Wollaston Lake Lodge, Day Two: Bigger Is Better


Dan Lembke demonstrates the proper hold of a big northern pike in preparation for release.
Photo by Sandy Hays

Our second day at Wollaston Lake Lodge (click here for a report on the first) promised weather much like the day before–80 degrees and sunny–and we were looking forward to trying to find some bigger fish. As an added bonus, we were joined by lodge owners, Mike and Judy Lembke, who also happen to be the parents of our guide, Dan.


For two days, the sun has made this northern lake feel more like the bonefish flats of The Bahamas.
Photo by Sandy Hays

After a 45-minute boat run, we entered what the guides call the Bay of Pigs, which seemed to bode well. But, just like yesterday, things started off slow. Soon, we were on the move, and Dan next set me up off a submerged rock pile. On my first cast, I stuck a nice pike in the 30-inch range, and we got several more follows, as well as a few short strikes. The fish just weren’t ready to commit yet.


Mike Lembke proudly photographs his wife, Judy, and her 45-inch northern.
Photo by Sandy Hays

Things picked up as the morning wore on, as both Sandy and I landed a few fish, and the Dan’s radio crackled: “We’ve got a big one on!” I reeled up, and we raced around a point to see Judy in the bow with her rod bent. We arrived just as her guide, Spencer, brought the beast in the boat. At 45 inches, it was the biggest pike we’d seen since we’d arrived. Mike proudly photographed Judy and Spencer with the big pike, and then it was time to move on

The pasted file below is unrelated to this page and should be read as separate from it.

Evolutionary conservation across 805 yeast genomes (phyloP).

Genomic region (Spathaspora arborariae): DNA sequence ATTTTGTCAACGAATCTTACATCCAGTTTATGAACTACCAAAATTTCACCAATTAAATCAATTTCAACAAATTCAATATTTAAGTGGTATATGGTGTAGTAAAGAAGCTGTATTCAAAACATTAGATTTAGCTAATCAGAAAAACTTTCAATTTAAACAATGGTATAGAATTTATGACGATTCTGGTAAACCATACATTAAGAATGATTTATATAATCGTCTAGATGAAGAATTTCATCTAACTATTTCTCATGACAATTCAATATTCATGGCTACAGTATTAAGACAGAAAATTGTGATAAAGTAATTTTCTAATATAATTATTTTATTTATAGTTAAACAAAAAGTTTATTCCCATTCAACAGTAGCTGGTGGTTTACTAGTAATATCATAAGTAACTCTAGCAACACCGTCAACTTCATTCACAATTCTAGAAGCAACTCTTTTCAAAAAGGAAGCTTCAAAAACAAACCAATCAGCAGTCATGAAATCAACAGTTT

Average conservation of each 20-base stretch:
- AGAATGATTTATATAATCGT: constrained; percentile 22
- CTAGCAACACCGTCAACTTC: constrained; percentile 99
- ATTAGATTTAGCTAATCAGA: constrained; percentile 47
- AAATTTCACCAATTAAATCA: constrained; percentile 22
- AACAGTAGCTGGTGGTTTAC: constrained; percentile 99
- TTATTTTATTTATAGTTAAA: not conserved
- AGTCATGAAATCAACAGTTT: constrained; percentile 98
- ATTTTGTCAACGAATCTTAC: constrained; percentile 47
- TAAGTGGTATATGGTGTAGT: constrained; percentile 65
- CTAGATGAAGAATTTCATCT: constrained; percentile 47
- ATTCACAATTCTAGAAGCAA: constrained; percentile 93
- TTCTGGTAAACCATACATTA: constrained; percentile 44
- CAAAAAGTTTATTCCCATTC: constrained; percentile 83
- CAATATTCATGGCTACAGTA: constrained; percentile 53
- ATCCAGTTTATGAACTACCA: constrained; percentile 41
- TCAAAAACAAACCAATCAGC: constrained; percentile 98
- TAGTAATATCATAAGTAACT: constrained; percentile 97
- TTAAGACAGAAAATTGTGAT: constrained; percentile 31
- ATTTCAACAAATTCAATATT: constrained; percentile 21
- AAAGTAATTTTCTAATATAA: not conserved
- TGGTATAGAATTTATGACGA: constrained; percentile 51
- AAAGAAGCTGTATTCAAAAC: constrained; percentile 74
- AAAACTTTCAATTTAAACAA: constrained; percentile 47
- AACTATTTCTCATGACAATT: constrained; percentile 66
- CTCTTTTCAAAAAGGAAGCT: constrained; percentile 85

The shore lunch was an impressive display of wilderness cooking.
Photo by Sandy Hays

We caught and kept a couple smaller pike for shore lunch and beached the boats. The guides–Dan, Phil, and Spencer–leaped into action in a carefully practiced sequence of fire-starting, gear-unpacking, and food preparation. Within about 20 minutes, they had prepared a delicious stir fry of deep-fried pike nuggets and vegetables, plus some of the best french fries I’ve ever eaten.


Sandy’s 42-inch fish put up a tough fight and was the reward for a lot of casting.
Photo by Phil Monahan

Later, Dan took us to several great bays, where we continued to catch fish in the 30s, but we still couldn’t find that big girl. Finally, however, Sandy hooked laid into a fish that just wouldn’t give up the fight. We we got a good look at it, we knew it was the kind of pike we’d been after. When we put the tape to her, she measured 42 inches, a real trophy.


Pat Cohen’s Mallard Duckling fly didn’t produce a fish, but we still have hope.
Photo by Sandy Hays

At the end of the day, when the sun had become truly punishing and the fish had become lethargic, I asked Dan if we could go somewhere to if we could tempt something to the surface. I tied a pattern I’d ordered specifically for this trip: a monstrous duckling pattern by Pat Cohen. It looks kind of silly when you’re casting it, but once its on the water, you can see why a fish would eat it. Sadly, nothing did.

The next two days call for rain, and my goals are to get my own 40-incher and to tempt something into eating that duck. Stay tuned.

Click here to read about Day One.

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